Same family, different model
Specifications, options separate new, used vehicles
Chad Bryan, Gleaner Writer
They easily pass for twins at first look - especially to the casual observer - even if they have different names like the Mazda 2 and Mazda Demio. Or there may be a distinctive addition, such as the Toyota Hilux and the Toyota Hilux Vigo.
Then there are those which do have the same name, such as the Suzuki Swift and Nissan Tiida.
However, in all cases - and there are many of them - the new Japanese car available from the local dealer and the second-hand import sitting on a used-car dealer's lot are from the same family, but not quite the same breed. In most cases the used-car dealer's offering was made for the Japanese domestic market and, along with the price, therein lies the difference.
It is a distinction that the new-car dealers are quick to point out, with their rides naturally pricier than the Japanese equivalent. Vehicles that come from out of the new-car dealerships have been tailored specifically for the Jamaican and wider Caribbean's automotive markets.
On the other hand, used-car dealers harp on the gadgetry and additions (which may vary between models of the same car) which the units they stock come with, arguing that this makes for a better buy.
David Crawford, marketing officer at Nissan distributors Fidelity Motors, said new vehicles have the distinct advantage over the Japanese domestic market imports of being made to fit the country's and region's climate and fuel specifications, among other factors which affect day-to-day driving.
"Have you ever seen those vehicles with the inside fabric peeling out of them? The newer vehicles are the ones that have been tested by scientists within the region as they fit the climate, fuel and weather conditions necessary for efficiency," he said.
Kent LaCroix, chairman of the new car dealer umbrella group the Automobile Dealers Association, would not target specific differences between new-cars and second-hand Japanese imports, but agreed with Crawford that the new vehicles are tailored to suit the local climate and fuel available.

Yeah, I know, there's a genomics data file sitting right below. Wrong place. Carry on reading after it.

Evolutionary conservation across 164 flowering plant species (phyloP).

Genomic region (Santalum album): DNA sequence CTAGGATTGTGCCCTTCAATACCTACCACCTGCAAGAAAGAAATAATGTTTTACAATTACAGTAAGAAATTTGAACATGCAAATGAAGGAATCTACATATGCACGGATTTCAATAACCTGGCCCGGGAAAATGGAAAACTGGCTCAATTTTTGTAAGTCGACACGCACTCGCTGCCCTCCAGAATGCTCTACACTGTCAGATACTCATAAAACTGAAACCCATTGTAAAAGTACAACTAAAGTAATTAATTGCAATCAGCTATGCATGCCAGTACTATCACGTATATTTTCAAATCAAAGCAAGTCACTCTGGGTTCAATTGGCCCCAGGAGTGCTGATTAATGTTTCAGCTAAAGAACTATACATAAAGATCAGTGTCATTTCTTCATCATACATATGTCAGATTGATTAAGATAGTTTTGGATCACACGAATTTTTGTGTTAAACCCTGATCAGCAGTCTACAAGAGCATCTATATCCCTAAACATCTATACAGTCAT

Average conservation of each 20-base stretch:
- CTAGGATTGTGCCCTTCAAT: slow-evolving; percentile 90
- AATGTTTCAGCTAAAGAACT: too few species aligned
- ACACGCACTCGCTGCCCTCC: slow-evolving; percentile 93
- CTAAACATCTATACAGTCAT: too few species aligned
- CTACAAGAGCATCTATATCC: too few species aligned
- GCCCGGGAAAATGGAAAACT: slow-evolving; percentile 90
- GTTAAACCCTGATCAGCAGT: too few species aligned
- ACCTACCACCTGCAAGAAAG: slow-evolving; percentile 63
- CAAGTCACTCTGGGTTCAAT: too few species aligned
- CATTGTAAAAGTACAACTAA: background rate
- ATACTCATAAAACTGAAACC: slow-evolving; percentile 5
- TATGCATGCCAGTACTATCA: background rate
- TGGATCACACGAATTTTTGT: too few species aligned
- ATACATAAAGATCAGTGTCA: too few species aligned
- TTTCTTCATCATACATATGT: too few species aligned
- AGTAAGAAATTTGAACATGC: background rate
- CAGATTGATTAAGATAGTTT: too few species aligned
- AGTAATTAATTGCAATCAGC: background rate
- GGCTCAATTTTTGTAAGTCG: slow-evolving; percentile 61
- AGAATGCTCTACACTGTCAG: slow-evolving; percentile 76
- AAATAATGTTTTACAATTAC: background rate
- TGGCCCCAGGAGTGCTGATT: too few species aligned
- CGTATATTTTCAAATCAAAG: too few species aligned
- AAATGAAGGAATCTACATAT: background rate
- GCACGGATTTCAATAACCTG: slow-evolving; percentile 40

He emphasised that some parts on a new vehicle will not fit the equivalent second-hand import, citing the example of headlamps.
Crawford noted that Fidelity no longer carries the Tiida, which is currently being brought by used-car dealers, because Nissan is trying to streamline their vehicles globally. He said vehicles distributed in North America are more in line with those supplied to this local market, so the sedan now being brought in by Fidelity, which takes the slot where the Tiida was, is the Nissan Versa.
President of the Jamaica Used Car Dealers Association, Lynvalle Hamilton, noted that the vehicles created for the Japanese domestic market, which are imported into the island often, have the advantage of being better equipped with gadgetry than their new counterparts. He pointed out that the more accessories the new vehicle is supplied with, the more expensive it becomes.
"We are able to bring in one of the domestic models with more gadgetry for a cheaper price, even though a new car dealer can also bring in more gadgetry - but it is likely to be more expensive for the consumer," Hamilton explained.